Video Game Biz Does Well in FCC Report on Content Ratings

September 3, 2009 -

As GamePolitics noted last week, the Federal Communications Commission has floated the idea of a universal content rating system which would span various forms of media, including video games.

While lobbying group ESA quickly raised objections to the concept, the video game industry did quite well in an FCC report on parental controls issued to Congress on Monday. GameCulture has more:

Members of Congress who will receive the FCC's report will find almost nothing negative about the game industry's handling of parental control technology and ratings. Common Sense Media's concern about unrated online content and user-created content is noted but countered by the ESA, which points out that "no rating system or control device can anticipate the extemporaneous world of the Internet..."

While the FCC says it intends to launch a Notice of Inquiry specifically for games, this first round is a clear victory for the industry.  At this rate, even if regulators decide to pursue a "universal rating system," it could end up looking a lot like the system developed by the ESRB.


Comments

Re: Video Game Biz Does Well in FCC Report on Content ...

The real question is, does the FCC or even congress have the authority to implement such a system? Past attempts to force ratings on anything but public air waves have either been dropped or found unconstitutional.

Re: Video Game Biz Does Well in FCC Report on Content ...

Exactly.

While imposing a rating system on all media would doubtless be a regulatory wet dream come true for the FCC, they don't actually have the authority to impose such a rating system outside of broadcast media and cable TV no matter how brazenly they pretend that since the second C in FCC stands for "communications" they must surely have authority over all possible means of communication.

 

Re: Video Game Biz Does Well in FCC Report on Content ...

A general ratings system could be constitutional, but any attempts of legal enforcement wouldn't be, as that would be violating the First Amendment.  As for the FCC running it, I don't think that's legal, either, as they only have the ability to regulate broadcasting, of which video games are not a part of.  As for the FCC warning on your Xbox, that's there to warn of the possibility (no matter how slight) that the electronics could interfere with incoming or outgoing broadcasts, and that incoming or outgoing broadcasts could interfere with it as well.  To this point in time, that is the legal limit of the FCC's control on our beloved industry.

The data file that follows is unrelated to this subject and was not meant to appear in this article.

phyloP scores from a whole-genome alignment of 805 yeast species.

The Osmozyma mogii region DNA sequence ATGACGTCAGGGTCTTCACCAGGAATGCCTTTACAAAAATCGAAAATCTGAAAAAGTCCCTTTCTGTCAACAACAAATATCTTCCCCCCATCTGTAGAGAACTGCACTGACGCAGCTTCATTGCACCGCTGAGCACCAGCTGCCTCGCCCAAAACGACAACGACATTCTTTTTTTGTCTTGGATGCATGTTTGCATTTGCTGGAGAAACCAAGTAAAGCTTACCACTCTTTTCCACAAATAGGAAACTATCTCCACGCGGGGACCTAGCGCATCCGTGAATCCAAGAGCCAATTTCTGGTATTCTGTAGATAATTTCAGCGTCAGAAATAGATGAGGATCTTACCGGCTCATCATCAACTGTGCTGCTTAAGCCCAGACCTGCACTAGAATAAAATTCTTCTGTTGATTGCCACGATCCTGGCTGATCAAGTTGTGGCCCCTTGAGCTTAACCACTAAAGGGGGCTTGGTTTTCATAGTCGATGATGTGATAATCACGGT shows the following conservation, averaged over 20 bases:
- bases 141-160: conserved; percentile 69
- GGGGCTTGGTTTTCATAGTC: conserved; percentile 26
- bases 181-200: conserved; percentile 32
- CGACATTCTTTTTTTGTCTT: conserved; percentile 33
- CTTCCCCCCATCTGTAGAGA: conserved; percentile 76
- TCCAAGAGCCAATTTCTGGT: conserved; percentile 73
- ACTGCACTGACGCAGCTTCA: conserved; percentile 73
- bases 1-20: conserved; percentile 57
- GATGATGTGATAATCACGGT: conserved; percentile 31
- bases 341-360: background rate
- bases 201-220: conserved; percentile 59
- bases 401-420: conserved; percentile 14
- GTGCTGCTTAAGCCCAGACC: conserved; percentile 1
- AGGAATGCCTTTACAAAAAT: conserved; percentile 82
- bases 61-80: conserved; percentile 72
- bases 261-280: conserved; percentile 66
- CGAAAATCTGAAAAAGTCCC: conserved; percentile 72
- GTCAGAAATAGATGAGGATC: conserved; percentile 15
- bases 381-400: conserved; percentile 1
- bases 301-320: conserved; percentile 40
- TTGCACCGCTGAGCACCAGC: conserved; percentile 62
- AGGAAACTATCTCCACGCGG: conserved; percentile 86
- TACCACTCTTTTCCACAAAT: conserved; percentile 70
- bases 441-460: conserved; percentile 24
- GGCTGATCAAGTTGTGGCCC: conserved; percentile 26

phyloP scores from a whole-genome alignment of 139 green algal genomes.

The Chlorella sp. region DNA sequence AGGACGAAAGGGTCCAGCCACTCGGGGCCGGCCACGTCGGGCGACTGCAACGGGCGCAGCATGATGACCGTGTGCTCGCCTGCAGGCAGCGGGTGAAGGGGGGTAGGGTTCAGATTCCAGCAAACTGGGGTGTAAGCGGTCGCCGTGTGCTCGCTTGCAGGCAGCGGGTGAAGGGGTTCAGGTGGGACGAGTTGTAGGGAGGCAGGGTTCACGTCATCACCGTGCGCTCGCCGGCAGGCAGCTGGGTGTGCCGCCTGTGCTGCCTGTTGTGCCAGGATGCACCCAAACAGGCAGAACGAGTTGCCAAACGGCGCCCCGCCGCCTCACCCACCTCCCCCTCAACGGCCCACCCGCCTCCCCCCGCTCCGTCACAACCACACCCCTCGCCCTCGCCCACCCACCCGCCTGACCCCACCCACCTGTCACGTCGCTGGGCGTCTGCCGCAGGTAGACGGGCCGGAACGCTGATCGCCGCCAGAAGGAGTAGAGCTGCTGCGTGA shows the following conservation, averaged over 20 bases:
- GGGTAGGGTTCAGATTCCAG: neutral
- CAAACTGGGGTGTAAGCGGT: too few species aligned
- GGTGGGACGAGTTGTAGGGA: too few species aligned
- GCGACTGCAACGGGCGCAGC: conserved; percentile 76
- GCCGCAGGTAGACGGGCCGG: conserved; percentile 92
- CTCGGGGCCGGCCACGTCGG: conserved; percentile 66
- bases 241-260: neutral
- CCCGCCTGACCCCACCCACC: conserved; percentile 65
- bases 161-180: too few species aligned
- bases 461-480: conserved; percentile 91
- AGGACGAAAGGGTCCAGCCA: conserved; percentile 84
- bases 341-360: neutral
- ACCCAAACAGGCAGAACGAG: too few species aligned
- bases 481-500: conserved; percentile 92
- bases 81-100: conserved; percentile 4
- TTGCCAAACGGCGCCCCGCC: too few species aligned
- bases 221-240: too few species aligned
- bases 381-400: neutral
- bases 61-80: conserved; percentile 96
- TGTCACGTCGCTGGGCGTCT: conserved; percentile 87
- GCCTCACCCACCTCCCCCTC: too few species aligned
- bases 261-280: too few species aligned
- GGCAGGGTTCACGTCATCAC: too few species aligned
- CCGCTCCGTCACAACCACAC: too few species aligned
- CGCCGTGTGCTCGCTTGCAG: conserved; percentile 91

As I said above, if it ain't broke, don't fix it.

---

He was dead when I got here.

--- With the first link, the chain is forged.

Re: Video Game Biz Does Well in FCC Report on Content ...

I think there is a FCC regulation about electronic interference, but that applys to basicly anything that gets plugged in.

Hunting the shadows of the troubled dreams.

Hunting the shadows of the troubled dreams.

Re: Video Game Biz Does Well in FCC Report on Content ...

You're right, but it's strictly limited to the scope of the interference itself.

---

He was dead when I got here.

--- With the first link, the chain is forged.

Re: Video Game Biz Does Well in FCC Report on Content ...

FCC, this brings up the old saw:  "If it ain't broke, don't fix it."

---

He was dead when I got here.

--- With the first link, the chain is forged.

Re: Video Game Biz Does Well in FCC Report on Content ...

At this rate, even if regulators decide to pursue a "universal rating system," it could end up looking a lot like the system developed by the ESRB.

Just because the ESBR ratings works for video games dosen;t mean it'll more for movies and tv.

http://www.magicinkgaming.com/